HOW PLASTIC RUBBISH MAKES WHALES STARVE
MANIFESTO appreciates the beauty of design—whether man-made or that formed by the hand of Mother Nature—and surely few things are more beautiful than the sight of majestic whales swimming through the ocean waves.
Sadly many species of the cetacean were hunted to near extinction by man seeking whale blubber for oil and flesh for food before the international community instigated a ban on hunting these gentle giants of the sea. But whilst numbers of many species—particularly Sperm Whales—are now recovering, these creatures, which just like us are known to form close family ties, still face a threat from man in the form of thoughtlessly discarded plastic waste.
This problem was brought to the fore earlier this year after a spate of whale strandings around the North Sea—particularly one incident where 13 Sperm Whales were found dead on a North German beach.
Scientists who performed necropsies (post mortem examinations) on the animals found the whales had ingested large quantities of plastic during their travels around the world’s oceans—findings replicated in several other investigations on beached whales.
Whilst such foreign materials can cause damage to the digestive system, the worse effect is the slow lingering death the creatures often suffer from a perhaps unexpected cause—they slowly starve to death. The reason? Quite simply the discarded junk collects in their stomachs, causing the whales to feel full and lose their appetite so they stop feeding.
And it is not just whales either—this effect of discarded plastic has been observed in the chicks of seabirds too, where they have been inadvertently fed such items as ring pulls, shreds of plastic bags, plastic pots and even cigarette lighters by their parents. The study of the Midway Island chicks found that they too—just like the whales—stopped feeding as they lost their appetite and slowly died.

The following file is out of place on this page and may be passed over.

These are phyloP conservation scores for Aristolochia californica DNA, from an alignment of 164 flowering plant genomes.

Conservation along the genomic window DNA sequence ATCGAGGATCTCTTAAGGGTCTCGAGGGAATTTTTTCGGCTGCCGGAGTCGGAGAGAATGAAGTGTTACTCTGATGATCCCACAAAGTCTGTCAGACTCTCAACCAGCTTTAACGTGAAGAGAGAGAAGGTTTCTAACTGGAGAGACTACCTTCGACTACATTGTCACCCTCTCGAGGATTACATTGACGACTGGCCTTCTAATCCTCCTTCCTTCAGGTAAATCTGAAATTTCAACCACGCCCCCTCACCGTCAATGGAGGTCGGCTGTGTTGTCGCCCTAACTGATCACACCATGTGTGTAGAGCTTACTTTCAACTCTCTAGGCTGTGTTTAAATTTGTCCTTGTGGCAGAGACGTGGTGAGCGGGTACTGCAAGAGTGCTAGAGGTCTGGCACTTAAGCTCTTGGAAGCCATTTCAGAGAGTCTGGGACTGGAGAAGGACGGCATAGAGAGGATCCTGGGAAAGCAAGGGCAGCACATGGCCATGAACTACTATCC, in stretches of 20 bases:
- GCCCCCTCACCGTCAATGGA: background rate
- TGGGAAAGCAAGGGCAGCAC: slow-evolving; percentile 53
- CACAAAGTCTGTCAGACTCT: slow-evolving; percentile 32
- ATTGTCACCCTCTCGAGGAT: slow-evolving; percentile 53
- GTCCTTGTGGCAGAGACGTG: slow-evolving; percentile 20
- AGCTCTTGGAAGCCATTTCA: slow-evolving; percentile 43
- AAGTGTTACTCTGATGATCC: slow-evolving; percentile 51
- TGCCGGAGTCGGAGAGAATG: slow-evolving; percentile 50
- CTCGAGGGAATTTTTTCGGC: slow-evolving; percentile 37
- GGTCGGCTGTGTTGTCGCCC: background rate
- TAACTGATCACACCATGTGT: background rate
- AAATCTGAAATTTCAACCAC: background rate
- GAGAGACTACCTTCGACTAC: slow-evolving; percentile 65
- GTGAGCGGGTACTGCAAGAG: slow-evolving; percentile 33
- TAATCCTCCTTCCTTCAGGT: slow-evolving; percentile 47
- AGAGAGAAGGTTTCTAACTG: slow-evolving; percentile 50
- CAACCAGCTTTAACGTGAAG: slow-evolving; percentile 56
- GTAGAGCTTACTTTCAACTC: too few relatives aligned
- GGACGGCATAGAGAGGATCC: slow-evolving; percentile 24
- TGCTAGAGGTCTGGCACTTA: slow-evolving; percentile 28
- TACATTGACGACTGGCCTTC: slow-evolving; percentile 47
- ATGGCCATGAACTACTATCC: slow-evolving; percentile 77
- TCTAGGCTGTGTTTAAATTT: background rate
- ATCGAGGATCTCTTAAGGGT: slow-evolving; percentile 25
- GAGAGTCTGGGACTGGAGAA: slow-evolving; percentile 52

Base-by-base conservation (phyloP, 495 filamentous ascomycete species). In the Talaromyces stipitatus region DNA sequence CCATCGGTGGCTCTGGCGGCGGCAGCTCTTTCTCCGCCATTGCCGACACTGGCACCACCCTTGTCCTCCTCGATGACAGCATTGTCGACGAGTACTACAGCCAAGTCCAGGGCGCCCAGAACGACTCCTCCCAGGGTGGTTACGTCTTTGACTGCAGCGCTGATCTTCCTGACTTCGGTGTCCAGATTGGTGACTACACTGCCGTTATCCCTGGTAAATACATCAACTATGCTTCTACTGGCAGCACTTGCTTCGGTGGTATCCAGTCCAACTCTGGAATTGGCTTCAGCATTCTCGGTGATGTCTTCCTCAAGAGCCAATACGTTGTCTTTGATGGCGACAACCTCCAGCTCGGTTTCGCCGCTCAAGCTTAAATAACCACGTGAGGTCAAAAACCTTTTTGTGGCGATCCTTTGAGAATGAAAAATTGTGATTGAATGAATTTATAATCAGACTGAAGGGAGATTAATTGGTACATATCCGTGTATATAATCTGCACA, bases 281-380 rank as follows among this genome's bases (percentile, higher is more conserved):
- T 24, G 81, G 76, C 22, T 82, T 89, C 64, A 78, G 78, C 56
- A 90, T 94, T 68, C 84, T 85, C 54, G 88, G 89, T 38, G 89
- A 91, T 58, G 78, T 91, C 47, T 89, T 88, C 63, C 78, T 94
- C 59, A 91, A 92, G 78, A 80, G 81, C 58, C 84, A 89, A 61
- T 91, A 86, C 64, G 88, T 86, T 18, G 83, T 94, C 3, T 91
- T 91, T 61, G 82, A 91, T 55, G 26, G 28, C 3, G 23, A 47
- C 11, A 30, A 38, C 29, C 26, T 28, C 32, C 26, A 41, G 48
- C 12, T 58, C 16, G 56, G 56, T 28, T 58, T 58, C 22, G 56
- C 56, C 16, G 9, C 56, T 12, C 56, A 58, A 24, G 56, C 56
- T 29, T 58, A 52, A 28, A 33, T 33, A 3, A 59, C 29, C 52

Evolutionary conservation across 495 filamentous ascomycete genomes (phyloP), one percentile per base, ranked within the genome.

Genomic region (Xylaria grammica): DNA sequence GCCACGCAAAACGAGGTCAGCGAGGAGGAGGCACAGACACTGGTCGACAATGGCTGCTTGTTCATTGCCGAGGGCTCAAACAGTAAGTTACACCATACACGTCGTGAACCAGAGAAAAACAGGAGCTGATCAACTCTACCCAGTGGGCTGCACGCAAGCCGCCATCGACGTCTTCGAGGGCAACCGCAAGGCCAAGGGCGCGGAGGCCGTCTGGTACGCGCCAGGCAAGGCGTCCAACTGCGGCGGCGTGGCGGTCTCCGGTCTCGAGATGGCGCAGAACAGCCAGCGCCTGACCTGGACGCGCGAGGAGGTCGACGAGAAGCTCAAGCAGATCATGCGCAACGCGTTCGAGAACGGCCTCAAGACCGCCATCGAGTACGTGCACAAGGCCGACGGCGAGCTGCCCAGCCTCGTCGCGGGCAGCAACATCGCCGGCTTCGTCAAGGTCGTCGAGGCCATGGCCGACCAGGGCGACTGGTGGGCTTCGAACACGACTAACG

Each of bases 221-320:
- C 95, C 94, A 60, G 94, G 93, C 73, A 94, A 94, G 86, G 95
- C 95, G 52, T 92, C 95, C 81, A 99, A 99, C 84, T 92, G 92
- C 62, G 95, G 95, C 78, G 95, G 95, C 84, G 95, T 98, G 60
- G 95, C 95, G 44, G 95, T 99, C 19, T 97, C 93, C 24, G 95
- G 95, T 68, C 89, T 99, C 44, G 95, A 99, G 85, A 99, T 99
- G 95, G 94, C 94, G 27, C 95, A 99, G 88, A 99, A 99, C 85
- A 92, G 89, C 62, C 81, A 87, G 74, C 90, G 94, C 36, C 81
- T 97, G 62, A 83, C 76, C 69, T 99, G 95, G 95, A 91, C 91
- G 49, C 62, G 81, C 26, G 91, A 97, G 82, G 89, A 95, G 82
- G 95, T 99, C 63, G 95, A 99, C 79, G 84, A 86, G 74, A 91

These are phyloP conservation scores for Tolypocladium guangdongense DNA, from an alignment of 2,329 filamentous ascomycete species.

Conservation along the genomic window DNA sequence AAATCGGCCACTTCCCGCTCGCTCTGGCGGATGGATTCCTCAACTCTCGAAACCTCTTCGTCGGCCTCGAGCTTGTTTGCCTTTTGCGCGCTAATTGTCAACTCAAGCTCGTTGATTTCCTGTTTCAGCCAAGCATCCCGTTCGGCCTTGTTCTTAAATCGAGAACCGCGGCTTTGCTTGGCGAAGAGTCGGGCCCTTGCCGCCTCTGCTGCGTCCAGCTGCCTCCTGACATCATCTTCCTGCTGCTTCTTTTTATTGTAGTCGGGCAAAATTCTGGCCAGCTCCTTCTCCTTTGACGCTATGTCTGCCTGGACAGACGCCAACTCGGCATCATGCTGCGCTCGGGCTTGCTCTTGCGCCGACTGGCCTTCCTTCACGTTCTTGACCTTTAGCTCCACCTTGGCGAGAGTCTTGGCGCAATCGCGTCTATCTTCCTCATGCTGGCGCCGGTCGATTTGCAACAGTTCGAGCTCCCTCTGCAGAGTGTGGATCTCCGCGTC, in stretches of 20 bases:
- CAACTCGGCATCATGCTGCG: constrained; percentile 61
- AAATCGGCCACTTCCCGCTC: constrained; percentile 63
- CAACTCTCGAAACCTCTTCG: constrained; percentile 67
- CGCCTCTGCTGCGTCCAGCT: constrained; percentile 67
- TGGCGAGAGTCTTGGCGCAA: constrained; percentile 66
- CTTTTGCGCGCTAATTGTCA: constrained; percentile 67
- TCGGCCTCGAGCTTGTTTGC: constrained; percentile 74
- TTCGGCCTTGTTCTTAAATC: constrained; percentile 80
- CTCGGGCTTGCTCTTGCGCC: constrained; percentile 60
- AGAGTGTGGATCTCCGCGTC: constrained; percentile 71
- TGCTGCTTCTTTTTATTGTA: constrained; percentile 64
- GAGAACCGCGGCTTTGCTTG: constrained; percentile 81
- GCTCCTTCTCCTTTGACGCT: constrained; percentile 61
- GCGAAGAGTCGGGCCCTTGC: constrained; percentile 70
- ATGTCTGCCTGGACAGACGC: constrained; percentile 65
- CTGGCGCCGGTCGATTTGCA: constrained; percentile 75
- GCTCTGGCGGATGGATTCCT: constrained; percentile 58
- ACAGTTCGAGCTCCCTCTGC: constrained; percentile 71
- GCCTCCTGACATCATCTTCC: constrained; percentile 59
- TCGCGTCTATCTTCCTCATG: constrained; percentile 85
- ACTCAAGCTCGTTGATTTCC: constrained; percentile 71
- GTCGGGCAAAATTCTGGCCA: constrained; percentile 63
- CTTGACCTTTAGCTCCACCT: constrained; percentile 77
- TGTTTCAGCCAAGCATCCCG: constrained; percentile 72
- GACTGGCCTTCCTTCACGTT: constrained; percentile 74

OK, we hear you ask—what has all this got to do with us in Marbella? Well, there is something you can do to help—dispose of your waste properly and, even better, reuse and recycle whenever you can. At Manifesto we have always recycled all our paper and we are pleased to see several businesses in the Centro Commercial Guadalmina where our office is based doing their bit too.
One coffee shop charges a fairly hefty premium if you want to take out a coffee in a disposable cup with plastic lid—but take in a normal mug (or buy one of the re-usable cups they sell) and the price comes down.
A nearby restaurant, which serves takeaway food, provides re-usable containers and asks customers to bring them back the next time they order. It may not sound much, but if every business on the Costa del Sol came up with similar initiatives far less plastic rubbish would find its way into the sea and thus into the stomachs of whales, dolphins and even giant turtles, or fed to young chicks—and the environment would be in a much better condition.
So for the sake of the planet’s wildlife—please recycle and dispose of your rubbish properly. And if you run a business, why don’t you think about what you can do to help keep the environment clean?
Photo courtesy of The Inertia.